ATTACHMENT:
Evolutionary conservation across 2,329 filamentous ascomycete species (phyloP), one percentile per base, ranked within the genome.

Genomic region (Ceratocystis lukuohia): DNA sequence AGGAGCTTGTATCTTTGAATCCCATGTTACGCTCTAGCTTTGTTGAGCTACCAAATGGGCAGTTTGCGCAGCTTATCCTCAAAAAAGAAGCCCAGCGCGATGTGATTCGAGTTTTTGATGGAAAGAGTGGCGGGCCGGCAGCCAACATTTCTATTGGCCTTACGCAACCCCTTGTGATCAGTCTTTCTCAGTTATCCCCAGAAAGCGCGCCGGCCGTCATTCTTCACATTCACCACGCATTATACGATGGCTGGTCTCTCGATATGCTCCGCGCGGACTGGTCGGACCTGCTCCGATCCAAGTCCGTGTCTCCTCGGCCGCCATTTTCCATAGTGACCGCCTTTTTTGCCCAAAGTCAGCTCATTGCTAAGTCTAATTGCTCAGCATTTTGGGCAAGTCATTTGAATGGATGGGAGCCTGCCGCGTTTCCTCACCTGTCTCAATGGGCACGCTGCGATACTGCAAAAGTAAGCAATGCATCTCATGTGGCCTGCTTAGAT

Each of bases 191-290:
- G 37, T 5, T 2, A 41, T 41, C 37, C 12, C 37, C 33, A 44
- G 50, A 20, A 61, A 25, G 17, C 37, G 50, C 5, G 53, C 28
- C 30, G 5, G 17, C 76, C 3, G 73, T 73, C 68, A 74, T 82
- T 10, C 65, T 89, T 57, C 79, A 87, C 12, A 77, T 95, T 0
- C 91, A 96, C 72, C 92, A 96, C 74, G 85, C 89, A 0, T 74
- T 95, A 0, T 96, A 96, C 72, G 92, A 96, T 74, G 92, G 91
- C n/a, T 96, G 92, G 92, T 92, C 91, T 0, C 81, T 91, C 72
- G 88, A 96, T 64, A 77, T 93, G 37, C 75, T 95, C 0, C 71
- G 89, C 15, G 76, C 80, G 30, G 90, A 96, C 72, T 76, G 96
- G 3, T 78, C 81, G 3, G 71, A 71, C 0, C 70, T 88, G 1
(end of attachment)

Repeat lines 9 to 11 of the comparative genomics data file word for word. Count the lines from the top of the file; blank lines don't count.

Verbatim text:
- T 95, A 0, T 96, A 96, C 72, G 92, A 96, T 74, G 92, G 91
- C n/a, T 96, G 92, G 92, T 92, C 91, T 0, C 81, T 91, C 72
- G 88, A 96, T 64, A 77, T 93, G 37, C 75, T 95, C 0, C 71